By: Newspaper Association of America
Orlando – Today, the Newspaper Association of America released the findings of a landmark study by Nielsen that compares the ability of major media, including television, radio and social media, to engage audiences. The study looks at consumer engagement with media content – and importantly, compares each medium’s ability to engage consumers with advertising. This side-by-side advertisement scoring will aid marketers and agencies in assessing media by their ability to engage consumers who seek and respond to advertising not just by audience numbers alone.
The study, underwritten by NAA and released here during NAA mediaXchange 2013, surveyed 5,000 adults on 11 different metrics for engagement, including trust and ethics, how connected media make people feel, the value or inspiration they add to life, and the effectiveness of advertising.
“In this era of media fragmentation, advertisers want an environment in which their messages are noticed, sought and responded to,” said Caroline Little, NAA president and CEO. “This first-of-its-kind national study by Nielsen clearly demonstrates that newspaper print ads get noticed more than all other media and drive the highest purchase intent. And, newspaper media also demonstrated the highest level of engagement.”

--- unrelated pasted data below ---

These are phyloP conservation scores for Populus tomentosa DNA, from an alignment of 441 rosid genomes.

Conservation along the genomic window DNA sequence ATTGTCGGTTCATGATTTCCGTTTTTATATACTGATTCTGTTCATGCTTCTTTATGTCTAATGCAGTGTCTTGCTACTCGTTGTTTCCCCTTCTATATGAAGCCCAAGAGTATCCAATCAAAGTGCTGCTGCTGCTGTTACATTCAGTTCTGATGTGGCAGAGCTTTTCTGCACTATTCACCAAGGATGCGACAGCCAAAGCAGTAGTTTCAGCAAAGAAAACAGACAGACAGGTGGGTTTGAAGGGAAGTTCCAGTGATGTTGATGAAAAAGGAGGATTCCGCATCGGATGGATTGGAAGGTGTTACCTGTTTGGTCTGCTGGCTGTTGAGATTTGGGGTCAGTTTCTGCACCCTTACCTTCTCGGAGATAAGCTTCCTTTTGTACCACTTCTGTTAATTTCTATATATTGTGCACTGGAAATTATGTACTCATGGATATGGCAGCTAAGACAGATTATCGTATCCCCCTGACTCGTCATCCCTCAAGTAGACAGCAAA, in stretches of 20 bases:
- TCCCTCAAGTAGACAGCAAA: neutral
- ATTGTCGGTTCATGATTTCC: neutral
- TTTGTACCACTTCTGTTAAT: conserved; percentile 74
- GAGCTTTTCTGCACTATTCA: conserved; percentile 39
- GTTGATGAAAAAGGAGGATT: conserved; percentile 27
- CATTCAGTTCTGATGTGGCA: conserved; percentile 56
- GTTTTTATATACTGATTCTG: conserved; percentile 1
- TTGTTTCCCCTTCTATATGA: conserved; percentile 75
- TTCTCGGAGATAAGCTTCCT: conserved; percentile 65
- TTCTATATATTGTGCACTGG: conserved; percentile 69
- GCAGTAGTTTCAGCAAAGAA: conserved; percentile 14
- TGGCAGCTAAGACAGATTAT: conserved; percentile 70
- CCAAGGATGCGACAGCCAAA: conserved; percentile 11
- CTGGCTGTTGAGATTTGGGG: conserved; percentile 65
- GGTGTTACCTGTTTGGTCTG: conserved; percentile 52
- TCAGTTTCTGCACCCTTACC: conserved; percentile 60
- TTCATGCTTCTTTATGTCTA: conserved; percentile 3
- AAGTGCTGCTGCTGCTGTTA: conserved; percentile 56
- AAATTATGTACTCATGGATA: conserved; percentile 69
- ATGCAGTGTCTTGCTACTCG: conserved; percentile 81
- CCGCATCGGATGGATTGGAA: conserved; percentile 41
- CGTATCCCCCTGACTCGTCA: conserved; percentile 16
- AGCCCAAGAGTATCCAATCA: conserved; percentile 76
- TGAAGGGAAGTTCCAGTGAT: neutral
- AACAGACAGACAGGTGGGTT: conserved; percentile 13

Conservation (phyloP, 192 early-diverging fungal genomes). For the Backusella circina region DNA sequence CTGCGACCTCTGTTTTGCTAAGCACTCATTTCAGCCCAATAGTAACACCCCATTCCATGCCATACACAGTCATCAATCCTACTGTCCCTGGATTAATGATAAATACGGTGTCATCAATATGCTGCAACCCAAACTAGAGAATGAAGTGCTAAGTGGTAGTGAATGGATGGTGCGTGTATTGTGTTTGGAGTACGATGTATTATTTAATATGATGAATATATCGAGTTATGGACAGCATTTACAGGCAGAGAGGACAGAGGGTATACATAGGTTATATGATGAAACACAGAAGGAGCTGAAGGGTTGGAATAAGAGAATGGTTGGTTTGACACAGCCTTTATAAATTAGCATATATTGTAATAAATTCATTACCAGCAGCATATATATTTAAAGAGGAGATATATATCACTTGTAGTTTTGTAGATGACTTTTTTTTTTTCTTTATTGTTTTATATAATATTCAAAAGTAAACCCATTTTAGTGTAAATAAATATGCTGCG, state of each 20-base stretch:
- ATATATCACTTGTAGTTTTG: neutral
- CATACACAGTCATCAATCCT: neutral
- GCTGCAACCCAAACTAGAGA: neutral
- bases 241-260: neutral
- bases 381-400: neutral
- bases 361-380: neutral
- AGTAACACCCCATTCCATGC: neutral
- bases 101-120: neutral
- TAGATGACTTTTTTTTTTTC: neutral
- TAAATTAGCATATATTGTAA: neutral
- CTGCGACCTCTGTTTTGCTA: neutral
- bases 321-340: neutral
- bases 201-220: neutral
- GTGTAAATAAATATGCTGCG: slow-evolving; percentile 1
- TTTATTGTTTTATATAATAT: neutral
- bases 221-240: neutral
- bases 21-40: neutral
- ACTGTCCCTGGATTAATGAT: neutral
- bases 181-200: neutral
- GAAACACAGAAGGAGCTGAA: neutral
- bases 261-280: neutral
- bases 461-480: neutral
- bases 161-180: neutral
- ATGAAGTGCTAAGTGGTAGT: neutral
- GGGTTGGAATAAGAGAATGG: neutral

Key findings from the study include that newspaper media – print and online – scored the highest of all media on overall engagement. Where newspapers and their websites stood out most was in the efficacy of advertising. On a scale of different metrics of advertising effectiveness – including “usually notice ads,” “likely to purchase” and “best place for Black Friday shopping”— the average score among U.S. adult consumers for newspaper media consistently exceeded those of all other media. When looking, for example, at the aggregate advertising scores, newspapers and newspaper websites together delivered a 12 percent larger advertising-engaged audience than the overall average for all media, and 16 percent larger than that of social media.
This study also looked at consumers’ engagement with content produced by these various media channels. The study found that Americans consume a wide range of media, but their feelings about the trustworthiness of what they consume, the extent to which it adds value to their life and whether they respond to advertising varies substantially by source. Newspaper media, while not accessed as often, scored higher on most of the metrics for engagement, including trust, public service and all four measures of advertising efficacy.